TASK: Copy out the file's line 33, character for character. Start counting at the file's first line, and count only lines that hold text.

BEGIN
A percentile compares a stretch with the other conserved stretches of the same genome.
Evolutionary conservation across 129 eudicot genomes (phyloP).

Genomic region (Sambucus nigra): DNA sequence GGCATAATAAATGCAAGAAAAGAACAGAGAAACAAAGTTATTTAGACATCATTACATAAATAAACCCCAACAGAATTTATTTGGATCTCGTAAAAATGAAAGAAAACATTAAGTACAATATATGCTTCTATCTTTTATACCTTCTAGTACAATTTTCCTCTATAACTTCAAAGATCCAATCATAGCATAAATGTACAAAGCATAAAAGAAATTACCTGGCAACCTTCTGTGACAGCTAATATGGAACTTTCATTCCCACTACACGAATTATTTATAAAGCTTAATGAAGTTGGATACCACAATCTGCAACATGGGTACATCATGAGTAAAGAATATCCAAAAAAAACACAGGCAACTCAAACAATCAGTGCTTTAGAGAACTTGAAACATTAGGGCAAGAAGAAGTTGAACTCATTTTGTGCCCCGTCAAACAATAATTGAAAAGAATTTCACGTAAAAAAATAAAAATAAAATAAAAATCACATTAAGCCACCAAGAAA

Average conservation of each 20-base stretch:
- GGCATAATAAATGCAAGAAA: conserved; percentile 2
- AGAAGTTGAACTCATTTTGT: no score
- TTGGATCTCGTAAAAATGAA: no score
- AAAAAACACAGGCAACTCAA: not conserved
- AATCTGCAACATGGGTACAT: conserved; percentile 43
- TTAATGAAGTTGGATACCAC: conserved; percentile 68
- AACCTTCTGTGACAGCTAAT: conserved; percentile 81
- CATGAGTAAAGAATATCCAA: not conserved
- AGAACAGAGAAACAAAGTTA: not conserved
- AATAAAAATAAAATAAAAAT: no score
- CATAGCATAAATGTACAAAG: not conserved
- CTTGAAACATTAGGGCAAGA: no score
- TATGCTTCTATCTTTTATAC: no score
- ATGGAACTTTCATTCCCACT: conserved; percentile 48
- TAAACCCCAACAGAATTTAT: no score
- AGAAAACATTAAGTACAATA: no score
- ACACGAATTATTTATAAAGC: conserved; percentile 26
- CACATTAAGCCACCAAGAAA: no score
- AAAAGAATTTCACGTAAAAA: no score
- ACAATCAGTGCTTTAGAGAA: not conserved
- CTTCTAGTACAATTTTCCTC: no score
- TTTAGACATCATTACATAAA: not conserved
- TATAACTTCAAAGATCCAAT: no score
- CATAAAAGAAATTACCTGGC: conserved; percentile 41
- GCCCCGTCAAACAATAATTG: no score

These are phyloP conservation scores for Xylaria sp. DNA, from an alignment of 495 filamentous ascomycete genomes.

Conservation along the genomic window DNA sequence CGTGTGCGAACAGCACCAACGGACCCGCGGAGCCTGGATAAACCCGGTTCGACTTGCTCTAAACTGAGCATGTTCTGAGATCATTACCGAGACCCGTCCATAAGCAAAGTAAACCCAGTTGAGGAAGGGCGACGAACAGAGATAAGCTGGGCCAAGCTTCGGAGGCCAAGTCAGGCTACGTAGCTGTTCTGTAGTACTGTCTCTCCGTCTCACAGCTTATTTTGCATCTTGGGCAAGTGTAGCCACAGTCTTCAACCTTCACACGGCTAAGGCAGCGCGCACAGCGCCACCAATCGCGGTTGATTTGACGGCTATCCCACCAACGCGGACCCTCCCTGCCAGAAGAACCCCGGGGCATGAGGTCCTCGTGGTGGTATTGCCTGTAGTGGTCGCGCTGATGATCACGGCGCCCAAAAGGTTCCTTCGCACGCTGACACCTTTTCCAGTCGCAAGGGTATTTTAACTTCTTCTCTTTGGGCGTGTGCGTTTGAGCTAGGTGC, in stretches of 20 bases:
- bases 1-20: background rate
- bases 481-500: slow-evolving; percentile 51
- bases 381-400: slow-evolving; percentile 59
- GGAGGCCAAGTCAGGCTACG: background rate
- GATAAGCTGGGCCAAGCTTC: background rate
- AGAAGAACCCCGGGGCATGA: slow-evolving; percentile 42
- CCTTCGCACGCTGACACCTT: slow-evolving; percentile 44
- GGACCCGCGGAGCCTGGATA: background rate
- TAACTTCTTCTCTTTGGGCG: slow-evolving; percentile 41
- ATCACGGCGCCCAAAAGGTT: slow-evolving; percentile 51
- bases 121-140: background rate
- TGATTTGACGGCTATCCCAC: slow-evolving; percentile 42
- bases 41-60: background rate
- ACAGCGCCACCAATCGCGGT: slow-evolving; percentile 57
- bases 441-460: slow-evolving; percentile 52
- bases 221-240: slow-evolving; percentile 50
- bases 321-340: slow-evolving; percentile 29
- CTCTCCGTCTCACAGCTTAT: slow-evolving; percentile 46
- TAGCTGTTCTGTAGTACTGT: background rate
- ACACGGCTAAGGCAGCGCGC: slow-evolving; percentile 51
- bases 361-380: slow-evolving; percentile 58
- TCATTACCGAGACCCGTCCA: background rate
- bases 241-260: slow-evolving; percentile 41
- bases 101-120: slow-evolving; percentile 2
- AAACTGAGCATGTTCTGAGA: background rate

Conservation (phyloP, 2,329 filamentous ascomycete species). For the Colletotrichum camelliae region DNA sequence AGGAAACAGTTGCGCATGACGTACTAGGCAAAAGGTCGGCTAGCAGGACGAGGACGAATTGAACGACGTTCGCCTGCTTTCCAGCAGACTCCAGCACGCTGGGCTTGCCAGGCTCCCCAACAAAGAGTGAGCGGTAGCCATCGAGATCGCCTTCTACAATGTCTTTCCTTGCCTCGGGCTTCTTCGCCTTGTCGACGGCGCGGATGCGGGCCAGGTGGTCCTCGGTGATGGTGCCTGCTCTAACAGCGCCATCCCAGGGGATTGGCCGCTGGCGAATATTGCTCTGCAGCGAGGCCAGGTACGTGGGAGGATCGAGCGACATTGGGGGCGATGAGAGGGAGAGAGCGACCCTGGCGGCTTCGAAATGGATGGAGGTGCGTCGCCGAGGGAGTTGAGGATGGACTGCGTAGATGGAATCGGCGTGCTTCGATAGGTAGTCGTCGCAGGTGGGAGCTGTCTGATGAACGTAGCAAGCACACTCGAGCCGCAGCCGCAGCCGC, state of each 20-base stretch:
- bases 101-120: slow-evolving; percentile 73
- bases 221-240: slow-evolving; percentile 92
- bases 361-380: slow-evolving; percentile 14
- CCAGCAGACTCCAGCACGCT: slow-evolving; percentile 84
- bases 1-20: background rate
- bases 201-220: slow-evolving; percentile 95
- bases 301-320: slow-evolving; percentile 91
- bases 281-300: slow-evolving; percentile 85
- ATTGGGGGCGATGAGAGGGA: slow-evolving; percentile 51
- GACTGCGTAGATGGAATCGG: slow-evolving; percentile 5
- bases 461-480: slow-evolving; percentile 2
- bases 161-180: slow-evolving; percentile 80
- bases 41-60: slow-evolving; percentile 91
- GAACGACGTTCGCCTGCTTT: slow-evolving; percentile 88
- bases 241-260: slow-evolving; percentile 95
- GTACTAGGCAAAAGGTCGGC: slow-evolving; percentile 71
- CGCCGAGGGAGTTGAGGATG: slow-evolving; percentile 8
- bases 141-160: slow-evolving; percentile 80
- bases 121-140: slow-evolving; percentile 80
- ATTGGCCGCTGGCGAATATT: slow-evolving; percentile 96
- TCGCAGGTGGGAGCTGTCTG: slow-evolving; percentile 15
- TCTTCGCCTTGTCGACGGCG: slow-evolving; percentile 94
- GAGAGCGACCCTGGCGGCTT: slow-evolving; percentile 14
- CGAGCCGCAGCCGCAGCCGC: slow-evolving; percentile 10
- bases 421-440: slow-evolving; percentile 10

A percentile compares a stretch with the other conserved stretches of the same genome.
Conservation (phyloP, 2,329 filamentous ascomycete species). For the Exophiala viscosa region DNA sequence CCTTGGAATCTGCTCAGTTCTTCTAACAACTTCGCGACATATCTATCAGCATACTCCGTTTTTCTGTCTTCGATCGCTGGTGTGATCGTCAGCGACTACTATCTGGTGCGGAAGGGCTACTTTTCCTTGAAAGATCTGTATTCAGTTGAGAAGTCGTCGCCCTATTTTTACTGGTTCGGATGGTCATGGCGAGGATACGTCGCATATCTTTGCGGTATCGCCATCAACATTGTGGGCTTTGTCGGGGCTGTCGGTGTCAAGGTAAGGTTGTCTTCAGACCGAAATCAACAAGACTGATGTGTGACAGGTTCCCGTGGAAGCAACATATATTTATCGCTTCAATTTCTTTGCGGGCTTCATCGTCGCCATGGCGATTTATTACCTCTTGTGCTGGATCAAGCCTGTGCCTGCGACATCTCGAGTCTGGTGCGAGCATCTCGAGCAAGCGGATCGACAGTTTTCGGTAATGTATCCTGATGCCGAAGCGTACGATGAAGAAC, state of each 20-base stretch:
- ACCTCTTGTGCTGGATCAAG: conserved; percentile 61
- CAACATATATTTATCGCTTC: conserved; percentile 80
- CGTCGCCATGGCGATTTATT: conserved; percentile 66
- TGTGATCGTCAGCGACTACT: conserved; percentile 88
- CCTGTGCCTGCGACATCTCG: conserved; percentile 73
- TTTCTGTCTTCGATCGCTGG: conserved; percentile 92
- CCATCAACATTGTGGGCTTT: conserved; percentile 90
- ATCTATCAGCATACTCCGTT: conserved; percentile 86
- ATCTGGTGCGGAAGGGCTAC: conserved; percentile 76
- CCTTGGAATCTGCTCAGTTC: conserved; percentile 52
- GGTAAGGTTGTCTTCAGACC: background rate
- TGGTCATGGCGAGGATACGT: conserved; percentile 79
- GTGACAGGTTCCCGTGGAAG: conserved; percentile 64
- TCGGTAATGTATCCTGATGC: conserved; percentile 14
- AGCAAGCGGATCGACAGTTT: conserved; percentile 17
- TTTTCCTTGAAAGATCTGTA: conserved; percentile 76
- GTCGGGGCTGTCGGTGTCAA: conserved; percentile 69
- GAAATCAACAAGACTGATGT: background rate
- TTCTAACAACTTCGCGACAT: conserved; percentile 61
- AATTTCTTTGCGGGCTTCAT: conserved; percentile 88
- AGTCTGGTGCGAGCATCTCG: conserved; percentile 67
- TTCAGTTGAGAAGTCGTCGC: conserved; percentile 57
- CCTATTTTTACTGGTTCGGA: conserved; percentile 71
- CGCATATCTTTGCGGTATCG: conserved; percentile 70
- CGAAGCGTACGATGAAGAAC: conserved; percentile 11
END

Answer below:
- bases 481-500: slow-evolving; percentile 51